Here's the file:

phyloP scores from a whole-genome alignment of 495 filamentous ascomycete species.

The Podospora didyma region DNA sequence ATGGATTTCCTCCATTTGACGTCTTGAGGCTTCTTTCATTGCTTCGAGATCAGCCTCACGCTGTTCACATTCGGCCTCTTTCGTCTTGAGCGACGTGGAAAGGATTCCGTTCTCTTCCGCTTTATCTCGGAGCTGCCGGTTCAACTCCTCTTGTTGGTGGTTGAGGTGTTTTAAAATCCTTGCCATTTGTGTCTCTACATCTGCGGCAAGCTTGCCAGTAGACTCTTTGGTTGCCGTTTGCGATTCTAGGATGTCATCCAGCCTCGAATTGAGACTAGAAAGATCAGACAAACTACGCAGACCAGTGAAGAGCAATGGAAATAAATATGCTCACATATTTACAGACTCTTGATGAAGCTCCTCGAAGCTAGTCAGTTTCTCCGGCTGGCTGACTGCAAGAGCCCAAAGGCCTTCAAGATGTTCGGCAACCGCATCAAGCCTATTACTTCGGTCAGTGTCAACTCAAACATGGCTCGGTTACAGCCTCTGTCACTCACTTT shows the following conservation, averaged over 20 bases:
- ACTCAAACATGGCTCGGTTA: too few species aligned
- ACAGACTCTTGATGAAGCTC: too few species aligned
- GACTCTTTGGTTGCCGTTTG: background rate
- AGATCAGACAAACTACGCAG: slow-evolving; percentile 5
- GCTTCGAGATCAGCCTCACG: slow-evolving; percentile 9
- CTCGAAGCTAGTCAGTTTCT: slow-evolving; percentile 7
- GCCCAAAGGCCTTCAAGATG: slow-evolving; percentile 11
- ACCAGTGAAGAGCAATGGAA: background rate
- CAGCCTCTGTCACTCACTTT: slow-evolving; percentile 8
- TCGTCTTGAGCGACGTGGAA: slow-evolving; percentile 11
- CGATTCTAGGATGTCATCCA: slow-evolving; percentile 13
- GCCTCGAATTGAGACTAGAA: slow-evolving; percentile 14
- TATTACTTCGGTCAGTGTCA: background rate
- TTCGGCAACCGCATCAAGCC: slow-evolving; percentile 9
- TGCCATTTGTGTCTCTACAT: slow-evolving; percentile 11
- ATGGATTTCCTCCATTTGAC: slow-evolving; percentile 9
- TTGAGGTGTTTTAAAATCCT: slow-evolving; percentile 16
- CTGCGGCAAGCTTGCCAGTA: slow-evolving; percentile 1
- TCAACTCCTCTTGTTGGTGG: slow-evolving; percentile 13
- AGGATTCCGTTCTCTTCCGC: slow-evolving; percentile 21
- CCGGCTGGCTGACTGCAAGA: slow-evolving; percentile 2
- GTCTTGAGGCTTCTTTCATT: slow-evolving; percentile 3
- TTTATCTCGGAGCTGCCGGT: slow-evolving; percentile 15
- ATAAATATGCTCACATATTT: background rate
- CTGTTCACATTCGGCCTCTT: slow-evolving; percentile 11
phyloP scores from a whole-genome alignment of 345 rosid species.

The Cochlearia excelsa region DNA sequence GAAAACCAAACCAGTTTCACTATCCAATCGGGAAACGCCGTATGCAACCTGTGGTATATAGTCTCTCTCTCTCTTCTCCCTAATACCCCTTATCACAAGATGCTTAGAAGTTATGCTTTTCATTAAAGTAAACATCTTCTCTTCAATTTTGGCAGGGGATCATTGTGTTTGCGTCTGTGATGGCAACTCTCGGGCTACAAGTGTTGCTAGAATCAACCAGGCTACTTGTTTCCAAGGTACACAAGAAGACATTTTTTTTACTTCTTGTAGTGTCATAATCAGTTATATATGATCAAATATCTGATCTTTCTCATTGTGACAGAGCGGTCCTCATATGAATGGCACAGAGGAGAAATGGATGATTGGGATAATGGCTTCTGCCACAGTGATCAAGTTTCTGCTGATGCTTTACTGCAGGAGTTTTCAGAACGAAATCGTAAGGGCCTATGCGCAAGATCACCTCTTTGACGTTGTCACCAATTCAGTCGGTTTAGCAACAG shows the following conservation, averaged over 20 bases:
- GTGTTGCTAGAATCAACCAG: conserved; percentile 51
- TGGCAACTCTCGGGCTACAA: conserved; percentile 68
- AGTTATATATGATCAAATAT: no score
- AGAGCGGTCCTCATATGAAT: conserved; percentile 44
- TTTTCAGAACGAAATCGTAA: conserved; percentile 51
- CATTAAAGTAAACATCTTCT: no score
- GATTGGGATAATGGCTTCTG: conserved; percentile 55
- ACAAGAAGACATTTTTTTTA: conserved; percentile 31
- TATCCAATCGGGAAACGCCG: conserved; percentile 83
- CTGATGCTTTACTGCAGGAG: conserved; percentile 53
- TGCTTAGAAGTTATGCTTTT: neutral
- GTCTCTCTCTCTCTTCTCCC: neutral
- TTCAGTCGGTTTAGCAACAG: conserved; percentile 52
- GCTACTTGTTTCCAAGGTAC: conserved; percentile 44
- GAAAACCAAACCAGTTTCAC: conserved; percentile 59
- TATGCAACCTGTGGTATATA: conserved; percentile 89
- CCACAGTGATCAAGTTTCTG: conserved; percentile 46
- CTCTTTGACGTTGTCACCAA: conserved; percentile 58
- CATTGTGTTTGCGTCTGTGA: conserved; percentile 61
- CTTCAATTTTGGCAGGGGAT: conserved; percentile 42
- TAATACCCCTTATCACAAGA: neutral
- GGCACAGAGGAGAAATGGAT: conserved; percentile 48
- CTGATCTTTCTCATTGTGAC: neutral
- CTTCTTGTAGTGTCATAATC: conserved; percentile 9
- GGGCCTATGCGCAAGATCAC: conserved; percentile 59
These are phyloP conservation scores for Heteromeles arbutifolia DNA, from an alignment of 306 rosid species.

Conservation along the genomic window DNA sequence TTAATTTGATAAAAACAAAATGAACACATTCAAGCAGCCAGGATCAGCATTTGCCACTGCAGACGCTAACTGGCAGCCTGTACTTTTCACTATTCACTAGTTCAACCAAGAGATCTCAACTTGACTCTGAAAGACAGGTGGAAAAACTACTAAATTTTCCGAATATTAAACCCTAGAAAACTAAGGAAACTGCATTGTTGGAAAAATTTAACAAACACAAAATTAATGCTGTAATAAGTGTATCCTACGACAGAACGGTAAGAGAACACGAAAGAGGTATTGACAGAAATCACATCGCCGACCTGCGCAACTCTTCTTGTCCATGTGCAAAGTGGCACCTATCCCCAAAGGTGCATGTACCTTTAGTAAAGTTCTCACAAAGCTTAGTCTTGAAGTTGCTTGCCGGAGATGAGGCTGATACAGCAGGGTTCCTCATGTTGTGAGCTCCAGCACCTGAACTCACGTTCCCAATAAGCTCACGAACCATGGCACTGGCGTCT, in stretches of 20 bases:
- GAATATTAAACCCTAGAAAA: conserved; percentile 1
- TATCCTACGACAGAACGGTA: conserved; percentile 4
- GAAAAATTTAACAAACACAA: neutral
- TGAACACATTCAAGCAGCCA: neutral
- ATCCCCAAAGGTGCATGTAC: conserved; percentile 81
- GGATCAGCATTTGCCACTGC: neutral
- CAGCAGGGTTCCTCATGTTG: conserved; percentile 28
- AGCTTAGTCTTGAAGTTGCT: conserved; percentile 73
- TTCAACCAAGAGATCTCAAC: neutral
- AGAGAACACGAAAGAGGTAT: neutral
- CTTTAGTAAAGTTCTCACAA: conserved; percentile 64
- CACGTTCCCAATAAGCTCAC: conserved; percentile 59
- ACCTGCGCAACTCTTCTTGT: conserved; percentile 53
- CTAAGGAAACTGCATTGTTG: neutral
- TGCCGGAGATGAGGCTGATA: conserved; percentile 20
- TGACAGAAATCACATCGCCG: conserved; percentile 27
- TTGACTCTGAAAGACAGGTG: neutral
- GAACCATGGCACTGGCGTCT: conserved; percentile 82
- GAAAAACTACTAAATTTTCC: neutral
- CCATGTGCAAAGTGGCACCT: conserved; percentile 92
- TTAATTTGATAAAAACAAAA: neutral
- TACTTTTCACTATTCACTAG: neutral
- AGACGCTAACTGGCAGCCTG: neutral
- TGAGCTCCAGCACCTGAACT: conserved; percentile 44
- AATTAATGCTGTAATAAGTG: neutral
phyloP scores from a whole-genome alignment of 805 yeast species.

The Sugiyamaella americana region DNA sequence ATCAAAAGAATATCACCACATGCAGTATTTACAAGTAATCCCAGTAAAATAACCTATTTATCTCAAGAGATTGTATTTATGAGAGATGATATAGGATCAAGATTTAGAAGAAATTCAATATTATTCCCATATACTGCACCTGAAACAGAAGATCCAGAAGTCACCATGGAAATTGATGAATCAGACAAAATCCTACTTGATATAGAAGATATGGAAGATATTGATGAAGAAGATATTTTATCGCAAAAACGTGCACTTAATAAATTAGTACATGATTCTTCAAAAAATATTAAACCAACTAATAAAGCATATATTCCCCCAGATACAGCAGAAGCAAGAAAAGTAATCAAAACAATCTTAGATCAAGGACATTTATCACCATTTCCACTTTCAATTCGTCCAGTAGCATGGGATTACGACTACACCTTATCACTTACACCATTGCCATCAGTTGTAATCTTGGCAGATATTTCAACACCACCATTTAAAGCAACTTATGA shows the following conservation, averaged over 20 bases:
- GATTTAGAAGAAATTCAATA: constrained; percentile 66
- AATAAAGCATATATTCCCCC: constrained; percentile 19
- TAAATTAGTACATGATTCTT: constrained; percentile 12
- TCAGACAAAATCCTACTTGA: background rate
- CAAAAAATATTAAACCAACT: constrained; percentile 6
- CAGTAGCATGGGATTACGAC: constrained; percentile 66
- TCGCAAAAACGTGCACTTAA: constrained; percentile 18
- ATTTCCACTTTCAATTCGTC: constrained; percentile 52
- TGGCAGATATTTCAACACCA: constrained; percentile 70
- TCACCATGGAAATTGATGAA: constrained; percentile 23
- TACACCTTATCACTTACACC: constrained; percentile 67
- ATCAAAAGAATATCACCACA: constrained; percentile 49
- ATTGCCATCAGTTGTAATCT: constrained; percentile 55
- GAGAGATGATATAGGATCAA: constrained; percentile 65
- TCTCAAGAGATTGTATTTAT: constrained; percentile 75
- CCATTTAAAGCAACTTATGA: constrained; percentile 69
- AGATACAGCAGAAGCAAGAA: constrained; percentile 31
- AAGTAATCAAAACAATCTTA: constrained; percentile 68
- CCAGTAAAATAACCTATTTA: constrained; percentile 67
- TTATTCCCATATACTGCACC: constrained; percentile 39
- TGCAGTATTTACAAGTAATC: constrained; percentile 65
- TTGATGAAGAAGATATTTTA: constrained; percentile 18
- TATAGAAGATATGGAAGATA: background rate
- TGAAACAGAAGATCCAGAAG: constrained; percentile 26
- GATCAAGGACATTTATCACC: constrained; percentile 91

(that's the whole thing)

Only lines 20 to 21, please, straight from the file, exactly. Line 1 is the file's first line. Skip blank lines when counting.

- CTGCGGCAAGCTTGCCAGTA: slow-evolving; percentile 1
- TCAACTCCTCTTGTTGGTGG: slow-evolving; percentile 13